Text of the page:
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Java Performance on vSphere 4

VMware ESX is an excellent platform for deploying Java
applications.  Many customers use it to
support Java applications from the desktop to business-critical enterprise
servers.  However, we haven't published
any results recently highlighting the excellent performance of Java
applications on VMware ESX.  As a first
step at remedying this situation, we compared native and virtualized
performance using SPECjvm2008.  This
workload is a benchmark suite containing several real life applications and
benchmarks focusing on core java functionality. The results demonstrate that
Java applications run on VMware vSphere at greater than 94% of native performance
over a range of VM sizes.  This is up to
a 9% improvement over VMware ESX 3.5, which already runs this workload at close
to or better than 90% of native performance.

We ran SPECjvm2008 on Red Hat Enterprise Server 5 Update 3 using
the latest JVM from Sun Microsystems, JRE 1.6 Update 13.  Tests were conducted with both 32-bit and
64-bit  versions of the OS and JVM.  An HP DL380G5 equipped with two quad-core Intel
Xeon X5460 (Harpertown) processors running at 3.16GHz was used.  This server had 32GB of memory.  For native runs using less than the full
number of available CPU cores, we used the kernel boot parameter maxcpus= to limit the OS to a given
number of cores.  We also used the kernel
boot parameter mem= to limit the
memory to 16GB in all 64-bit runs.  The
runs on VMware vSphere 4.0 and VMware ESX 3.5 Update 4 were done in virtual machines
(VMs) using the stated number of virtual CPU s and 16GB of memory. 

The runs of SPECjvm2008 were all base runs, meaning that no
Java tuning parameters were used.   All
SPECjvm2008 results are required to include a base run.  Unfortunately, the default heap size of the
Sun JVM in the 1 CPU case is not large enough to run the SPECjvm2008
workload.  As a result, we were not able
to generate 1 CPU results which would be compliant with the run-rules for
SPECjvm2008.  We did generate native and vSphere
4.0 results for 2, 4, and 8 CPUs, and ESX 3.5 results for 2 and 4 CPUs.

Figure 1 shows the SPECjvm2008 results for the native,
VMware vSphere 4.0, and VMware ESX 3.5 cases. 
Figure 2 presents the same results normalized to the native result for
that server and CPU count.  These results
show that VMs running on VMware vSphere 4.0 perform at greater than 95% of
native on this benchmark at all VM sizes. 
Even with 8 vCPUs running on a server with only 8 physical cores, the
vSphere 4.0 VM achieves 99% of native performance.   The
VMware ESX 3.5 VMs ran at close to or greater than 90% of native, which is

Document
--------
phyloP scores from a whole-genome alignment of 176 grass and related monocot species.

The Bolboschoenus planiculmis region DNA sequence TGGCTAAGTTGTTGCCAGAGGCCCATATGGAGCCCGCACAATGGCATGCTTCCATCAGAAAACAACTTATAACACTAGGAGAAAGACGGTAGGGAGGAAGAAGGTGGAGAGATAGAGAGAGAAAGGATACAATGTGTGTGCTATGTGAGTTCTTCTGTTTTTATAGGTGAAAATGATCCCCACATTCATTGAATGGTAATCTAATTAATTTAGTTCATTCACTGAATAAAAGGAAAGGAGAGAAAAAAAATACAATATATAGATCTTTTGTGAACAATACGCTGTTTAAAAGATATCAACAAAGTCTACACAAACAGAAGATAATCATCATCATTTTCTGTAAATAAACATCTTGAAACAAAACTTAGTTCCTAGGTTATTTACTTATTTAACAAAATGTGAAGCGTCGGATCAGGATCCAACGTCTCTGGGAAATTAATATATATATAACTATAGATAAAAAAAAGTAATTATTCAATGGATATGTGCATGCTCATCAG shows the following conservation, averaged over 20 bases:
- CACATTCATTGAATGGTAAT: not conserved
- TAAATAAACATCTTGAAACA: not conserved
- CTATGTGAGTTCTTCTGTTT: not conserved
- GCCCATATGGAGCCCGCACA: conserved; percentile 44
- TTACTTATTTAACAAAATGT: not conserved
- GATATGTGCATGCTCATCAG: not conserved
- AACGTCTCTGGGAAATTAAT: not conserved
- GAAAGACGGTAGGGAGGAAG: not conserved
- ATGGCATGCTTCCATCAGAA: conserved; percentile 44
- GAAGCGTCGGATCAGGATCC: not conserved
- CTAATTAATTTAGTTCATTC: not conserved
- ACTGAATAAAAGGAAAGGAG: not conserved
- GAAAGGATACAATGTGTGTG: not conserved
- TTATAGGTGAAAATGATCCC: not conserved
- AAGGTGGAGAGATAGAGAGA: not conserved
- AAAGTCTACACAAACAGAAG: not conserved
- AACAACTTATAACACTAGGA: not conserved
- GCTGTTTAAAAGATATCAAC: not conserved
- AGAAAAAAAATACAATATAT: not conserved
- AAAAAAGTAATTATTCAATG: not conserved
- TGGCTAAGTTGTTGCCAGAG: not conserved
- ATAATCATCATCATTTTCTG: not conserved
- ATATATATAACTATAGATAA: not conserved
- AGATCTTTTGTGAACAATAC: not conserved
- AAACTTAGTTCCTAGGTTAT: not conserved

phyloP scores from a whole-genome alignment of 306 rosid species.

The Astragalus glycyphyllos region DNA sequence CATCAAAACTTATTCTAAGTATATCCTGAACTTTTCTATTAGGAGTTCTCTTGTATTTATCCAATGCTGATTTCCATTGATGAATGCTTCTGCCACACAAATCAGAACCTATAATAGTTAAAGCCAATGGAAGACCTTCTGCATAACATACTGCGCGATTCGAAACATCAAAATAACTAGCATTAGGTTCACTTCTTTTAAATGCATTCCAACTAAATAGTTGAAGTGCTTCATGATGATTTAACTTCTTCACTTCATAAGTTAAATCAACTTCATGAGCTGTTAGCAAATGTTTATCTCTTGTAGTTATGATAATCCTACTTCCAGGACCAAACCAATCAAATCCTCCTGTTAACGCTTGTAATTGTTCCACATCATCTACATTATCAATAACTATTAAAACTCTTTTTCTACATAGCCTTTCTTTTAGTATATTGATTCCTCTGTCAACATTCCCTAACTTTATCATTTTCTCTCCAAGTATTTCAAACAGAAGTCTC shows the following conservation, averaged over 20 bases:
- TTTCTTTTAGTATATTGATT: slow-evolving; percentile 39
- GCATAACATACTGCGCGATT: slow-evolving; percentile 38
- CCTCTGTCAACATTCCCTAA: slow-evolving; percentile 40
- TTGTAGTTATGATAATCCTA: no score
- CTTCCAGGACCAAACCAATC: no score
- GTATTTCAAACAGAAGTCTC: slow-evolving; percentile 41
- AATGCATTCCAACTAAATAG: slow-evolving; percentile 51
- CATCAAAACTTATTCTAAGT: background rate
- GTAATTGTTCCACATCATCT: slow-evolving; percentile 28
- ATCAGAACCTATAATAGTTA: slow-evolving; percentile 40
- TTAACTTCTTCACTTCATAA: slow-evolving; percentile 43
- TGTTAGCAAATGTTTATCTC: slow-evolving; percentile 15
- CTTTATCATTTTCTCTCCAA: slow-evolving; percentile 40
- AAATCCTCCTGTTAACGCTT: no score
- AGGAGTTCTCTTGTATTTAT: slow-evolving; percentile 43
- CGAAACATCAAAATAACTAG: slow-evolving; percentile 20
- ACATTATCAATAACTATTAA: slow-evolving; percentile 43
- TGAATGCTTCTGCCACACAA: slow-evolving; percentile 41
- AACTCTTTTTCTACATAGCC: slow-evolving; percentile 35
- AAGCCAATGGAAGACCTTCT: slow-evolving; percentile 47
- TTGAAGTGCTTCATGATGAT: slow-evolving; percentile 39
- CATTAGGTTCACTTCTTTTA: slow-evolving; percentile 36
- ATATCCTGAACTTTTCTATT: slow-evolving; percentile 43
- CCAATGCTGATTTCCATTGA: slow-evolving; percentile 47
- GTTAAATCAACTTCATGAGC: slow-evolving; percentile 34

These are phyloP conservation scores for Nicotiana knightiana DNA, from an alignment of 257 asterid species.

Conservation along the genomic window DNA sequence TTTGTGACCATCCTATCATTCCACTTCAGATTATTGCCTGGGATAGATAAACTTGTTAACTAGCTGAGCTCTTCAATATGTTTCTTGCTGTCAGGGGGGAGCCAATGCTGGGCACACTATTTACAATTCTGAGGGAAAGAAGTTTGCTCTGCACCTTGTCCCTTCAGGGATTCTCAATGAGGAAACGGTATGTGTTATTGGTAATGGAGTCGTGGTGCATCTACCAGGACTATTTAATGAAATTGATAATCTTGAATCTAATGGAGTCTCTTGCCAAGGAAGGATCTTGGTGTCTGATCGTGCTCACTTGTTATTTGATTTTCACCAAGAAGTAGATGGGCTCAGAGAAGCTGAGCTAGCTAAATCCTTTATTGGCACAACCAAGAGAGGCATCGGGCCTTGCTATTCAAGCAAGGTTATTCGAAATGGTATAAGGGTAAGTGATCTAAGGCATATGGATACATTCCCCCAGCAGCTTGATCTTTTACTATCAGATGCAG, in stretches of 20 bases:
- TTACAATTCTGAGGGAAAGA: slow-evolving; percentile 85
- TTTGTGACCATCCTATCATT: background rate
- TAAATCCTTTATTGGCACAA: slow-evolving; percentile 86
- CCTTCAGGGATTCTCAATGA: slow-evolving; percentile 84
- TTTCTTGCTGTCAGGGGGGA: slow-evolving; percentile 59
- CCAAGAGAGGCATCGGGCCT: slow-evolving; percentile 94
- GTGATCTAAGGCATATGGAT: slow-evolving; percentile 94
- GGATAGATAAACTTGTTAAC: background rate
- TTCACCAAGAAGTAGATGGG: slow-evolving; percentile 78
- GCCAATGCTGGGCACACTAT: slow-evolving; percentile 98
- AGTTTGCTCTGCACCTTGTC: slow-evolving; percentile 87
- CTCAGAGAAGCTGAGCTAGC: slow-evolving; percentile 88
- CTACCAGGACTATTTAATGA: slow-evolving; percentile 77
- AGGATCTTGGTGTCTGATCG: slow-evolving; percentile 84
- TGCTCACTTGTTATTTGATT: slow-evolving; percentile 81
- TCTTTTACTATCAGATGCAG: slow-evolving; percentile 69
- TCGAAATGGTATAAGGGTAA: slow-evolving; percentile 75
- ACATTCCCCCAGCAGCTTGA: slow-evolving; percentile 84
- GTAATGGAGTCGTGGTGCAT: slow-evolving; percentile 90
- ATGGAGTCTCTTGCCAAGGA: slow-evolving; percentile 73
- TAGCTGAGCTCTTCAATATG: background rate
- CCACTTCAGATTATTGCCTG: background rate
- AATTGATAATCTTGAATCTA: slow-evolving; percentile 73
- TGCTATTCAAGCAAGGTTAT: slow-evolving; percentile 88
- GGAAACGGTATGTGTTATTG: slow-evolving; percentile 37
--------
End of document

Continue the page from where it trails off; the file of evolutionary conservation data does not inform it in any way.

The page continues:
still excellent for a virtualized environment. 
However, for 64-bit VMs, vSphere 4.0 gives a performance improvement over
ESX 3.5U4 of 9% in the 4 vCPU case, and about 3% in the 2 vCPU case.

Figure 1 SPECjvm2008 on 8-Core Intel
Harpertown Server

SPECjvm2008_blog_fig1

Figure 2 SPECjvm2008 performance relative to native

SPECjvm2008_blog_fig2

In order to sanity-check the
native results, we compared the 8-Core Harpertown result using the 64-bit OS
and JVM to the closest published result. 
There is no directly comparable result, but there is a result generated
by Sun on a 16-Core Intel Tigerton Server. 
The Tigerton is architecturally similar to the Harpertown, but the
Harpertown has a larger L2 cache.  The
Sun 16-core Tigerton result, using Solaris 10, a special performance build of
the Sun JVM (1.6.0_06p), and 64GB of memory, achieved 260 SPECjvm2008
ops/m.   Our native result on the 8-core Harpertown  with 16GB of memory was  145 SPECjvm2008 ops/m.   A
native run on the Harpertown with 32GB and using the Sun 1.6.0_06p JVM achieved
174 SPECjvm2008 ops/m.  This is well more
than half of the Tigerton result, and indicates that our native configuration
is producing reasonable results.

Figure 3 shows the scaling of
the results as we move from 2 to 4 and 8 CPUs for the 64-bit case.  The scaling is essentially the same for
32-bit.  The results are normalized to
the 2 CPU results on the same platform. 
These results show that VMware vSphere 4.0 scales as well as or better
than native for this workload.  VMware
ESX 3.5 scaling is just slightly below native.

Figure 3 SPECjvm2008 Scaling from 2
CPUs

 

SPECjvm2008_blog_fig3

The SPECjvm2008 results presented here show that core Java
functionality runs extremely well on VMware vSphere 4.0 and VMware ESX
3.5.  No special tuning was required to
get results that are remarkably close to native performance.  We hope to soon produce additional results to
demonstrate that this excellent performance extends to multi-tier Java Enterprise
Edition applications as well.  For comments or questions, please join us in the VMware Performance Community at this thread
: http://communities.vmware.com/message/1262696